Though he was a proud man, Tanqueray’s personal life is strangely undocumented. This leaves us to wonder: was Tanqueray obsessed with his business, but absent from his family? Or was he just a very private man who sought to protect his loved ones? By any account, we know few details of his personal life, in fact, we’re not exactly sure how many children Charles had.

The one child we do know of, though, is Charles Waugh Tanqueray, who took over his father’s distillery after his father died at 58. Tanqueray’s historians call Charles Waugh “an upright Christian gentleman of forceful character yet with social conscience,” and just like his father, Charles Waugh was a very young man when he began distilling. More of a businessman than an inventor, Charles’ son placed his attention on gin exclusively, resulting in Charles Waugh growing the Tanqueray brand much larger than his father, including his facilitating a merger with Gordon’s Gin—one of his father’s inspirations and competitors—in  the late 1800’s.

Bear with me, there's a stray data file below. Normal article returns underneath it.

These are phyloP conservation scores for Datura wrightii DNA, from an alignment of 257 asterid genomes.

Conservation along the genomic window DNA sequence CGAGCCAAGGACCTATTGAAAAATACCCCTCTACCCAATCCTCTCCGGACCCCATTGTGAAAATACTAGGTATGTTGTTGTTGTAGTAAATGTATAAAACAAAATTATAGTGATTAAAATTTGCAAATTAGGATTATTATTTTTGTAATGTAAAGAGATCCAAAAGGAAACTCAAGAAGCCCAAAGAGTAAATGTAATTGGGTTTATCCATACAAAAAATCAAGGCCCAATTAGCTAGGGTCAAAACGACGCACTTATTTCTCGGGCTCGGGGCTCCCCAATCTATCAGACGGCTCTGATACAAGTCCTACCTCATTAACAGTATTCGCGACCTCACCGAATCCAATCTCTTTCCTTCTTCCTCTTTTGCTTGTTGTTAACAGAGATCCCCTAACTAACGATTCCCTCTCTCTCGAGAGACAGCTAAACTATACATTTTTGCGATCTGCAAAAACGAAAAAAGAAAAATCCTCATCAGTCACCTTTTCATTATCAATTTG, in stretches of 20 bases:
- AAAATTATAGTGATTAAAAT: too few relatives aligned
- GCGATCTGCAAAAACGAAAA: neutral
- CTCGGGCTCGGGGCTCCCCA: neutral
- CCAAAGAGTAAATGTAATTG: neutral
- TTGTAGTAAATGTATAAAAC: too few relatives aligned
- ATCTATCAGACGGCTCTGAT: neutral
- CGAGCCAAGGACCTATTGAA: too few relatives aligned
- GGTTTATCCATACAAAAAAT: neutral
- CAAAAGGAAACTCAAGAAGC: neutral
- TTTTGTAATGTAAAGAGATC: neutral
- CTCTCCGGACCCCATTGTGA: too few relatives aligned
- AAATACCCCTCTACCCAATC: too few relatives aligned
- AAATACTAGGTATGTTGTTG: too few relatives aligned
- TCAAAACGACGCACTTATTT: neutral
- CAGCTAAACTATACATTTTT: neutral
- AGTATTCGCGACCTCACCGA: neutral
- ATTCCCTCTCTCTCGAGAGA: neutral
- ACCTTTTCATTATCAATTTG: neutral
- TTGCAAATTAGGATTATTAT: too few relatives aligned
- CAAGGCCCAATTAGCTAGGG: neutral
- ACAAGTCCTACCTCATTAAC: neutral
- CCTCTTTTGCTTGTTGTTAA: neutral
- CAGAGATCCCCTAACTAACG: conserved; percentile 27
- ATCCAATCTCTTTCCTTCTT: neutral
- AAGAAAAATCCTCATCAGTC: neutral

Charles Tanqueray really seems to have been a proud genius who both flaunted his talent and shrouded his family in mystery. Today, Tanqueray stands as one of the oldest and most successful gins in the history of the world.

*Photo courtesy Diageo Archives.

anCnoc Blas

anCnoc Blas

anCnoc is not a scotch I’ve had before, and I recently had an opportunity to pair their Blas bottling with a Hiram and Solomon Traveling Man cigar.

Blas is a collaboration between anCnoc (pronounced uh-knock) and Scottish fashion designer Patrick Grant, which is why the label is so stunningly designed, plus you may get a bonus pocket-hankie as I did, too (pictured above).